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Field Guides

Field guides give lists of plants with pictures and keys. The one I carry in my camera case all the time is: 

The Wild Flowers of Britain and Northern Europe, by Richard Fitter, Alastair Fitter and Marjorie Blamey, published by Collins. It is enduringly and deservedly popular, on its fifth edition. It illustrates over 1450 trees, shrubs and flowering plants and describes almost 2000.
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The Wild Flower Key, by Francis Rose, published by Warne, is another pocket-size guide, useful (it even has a millimetre scale on the back), with very clear pictures and notable for its keys to species which nevertheless assume some knowledge of botany. Almost 1400 species described and over 1050 illustrated. 
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The Macmillan Field Guide to British Wildflowers, by Franklyn Perring & Max Walters, is a super book which I only descovered once it had been remaindered. Easy keys and an easy style, with good photographs and some explanatory line drawings. 700 species covered, with 800+ photographs. Try and find it in the cheap bookshops, or contact a specialist shop. 

Also, try A New Key to Wild Flowers, by John Hayward, published by Cambridge University Press. It has only keys but these are illustrated with useful line drawings and it covers trees, grasses sedges, rushes and ferns as well. It claims to be 'user-friendly' and I think it succeeds. 
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- are books which give detailed keys, and descriptions of plants. They stay at home for reference and winter reading!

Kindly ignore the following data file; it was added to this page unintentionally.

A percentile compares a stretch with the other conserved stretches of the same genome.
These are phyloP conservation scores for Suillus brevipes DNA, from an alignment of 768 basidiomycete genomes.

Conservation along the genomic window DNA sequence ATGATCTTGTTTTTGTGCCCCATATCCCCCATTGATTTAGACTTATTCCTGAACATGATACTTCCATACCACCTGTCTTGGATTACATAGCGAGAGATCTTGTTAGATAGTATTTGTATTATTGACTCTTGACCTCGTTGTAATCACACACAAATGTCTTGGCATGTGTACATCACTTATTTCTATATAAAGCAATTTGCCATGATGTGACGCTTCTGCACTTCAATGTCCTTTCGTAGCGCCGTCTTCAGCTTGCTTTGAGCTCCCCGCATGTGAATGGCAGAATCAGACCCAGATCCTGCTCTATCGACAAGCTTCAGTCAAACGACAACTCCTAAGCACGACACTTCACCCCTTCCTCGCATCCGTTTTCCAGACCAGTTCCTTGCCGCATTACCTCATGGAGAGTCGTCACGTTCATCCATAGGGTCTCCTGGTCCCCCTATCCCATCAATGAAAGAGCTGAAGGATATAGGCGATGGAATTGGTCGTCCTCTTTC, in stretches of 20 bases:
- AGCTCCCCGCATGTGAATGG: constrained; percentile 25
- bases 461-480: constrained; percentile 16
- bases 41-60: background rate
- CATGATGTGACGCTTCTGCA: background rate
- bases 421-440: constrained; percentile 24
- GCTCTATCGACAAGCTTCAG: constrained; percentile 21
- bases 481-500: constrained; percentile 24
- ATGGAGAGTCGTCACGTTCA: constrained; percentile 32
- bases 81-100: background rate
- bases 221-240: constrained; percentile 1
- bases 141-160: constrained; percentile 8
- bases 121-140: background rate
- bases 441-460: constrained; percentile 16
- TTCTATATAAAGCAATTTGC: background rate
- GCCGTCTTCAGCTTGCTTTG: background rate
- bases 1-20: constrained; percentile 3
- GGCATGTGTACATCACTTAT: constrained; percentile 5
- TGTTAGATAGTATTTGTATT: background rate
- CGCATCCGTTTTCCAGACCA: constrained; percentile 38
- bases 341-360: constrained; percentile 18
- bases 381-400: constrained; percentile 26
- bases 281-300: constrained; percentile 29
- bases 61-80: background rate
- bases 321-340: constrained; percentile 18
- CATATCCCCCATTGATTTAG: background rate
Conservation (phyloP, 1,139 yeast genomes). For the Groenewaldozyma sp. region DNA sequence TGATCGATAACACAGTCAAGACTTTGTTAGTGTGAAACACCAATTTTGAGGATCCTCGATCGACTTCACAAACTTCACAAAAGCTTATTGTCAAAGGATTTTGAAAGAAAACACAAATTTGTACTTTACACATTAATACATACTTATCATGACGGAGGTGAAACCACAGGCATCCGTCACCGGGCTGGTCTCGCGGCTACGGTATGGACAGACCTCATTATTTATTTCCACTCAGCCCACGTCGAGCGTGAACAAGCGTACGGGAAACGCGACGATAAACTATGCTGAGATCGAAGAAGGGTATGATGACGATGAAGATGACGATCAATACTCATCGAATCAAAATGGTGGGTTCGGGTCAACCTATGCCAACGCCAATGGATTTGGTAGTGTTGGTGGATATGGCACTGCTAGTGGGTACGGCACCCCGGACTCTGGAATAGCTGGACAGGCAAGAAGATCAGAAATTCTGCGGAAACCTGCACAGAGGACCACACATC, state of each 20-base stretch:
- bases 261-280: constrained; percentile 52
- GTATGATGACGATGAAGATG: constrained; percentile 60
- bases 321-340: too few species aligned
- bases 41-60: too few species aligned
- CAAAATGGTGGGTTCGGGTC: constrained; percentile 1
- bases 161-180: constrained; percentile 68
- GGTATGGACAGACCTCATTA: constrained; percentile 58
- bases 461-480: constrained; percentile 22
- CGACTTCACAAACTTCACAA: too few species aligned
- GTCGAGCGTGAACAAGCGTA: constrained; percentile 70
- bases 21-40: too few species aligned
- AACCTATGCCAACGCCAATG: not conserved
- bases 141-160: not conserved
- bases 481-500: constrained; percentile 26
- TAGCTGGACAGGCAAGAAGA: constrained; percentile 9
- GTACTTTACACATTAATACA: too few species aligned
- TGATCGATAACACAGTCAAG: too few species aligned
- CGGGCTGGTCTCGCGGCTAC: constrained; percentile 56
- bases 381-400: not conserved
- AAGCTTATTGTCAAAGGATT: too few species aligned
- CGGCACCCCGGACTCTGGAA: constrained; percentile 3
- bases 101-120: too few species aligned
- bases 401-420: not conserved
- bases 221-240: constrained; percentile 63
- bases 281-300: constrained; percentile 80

New Flora of the British Isles'Stace' is the latest comprehensive British flora - New Flora of the British Isles, by Clive Stace and published by Cambridge University Press. It covers over 4000 species, sub-species, hybrids and marginals, with keys and photographs and drawings. The second edition is a much more attractive book than the first. 
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Long before Stace published his 'New' flora, the standard work was Clapham, Tutin and Warburg's Flora of the British Isles. It is no longer in print but is sometimes available second hand. Still in print is the shorter Excursion Flora of the British Isles (3rd edition), by the same authors, published by Cambridge University Press. 
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Illustrated Flora of Britain and Northern EuropeThe Illustrated Flora of Britain and Northern Europe, by Marjorie Blamey and Christopher Grey-Wilson, is on my shelf but doesn't spend much time there - it's too much fun. 2400 species described and illustrated. Blamey paints each plant, sometimes twice, to show the habit, plus detailed illustrations in the left column. It's everyone's wildflower reference book. Publishers Hodder and Stoughton.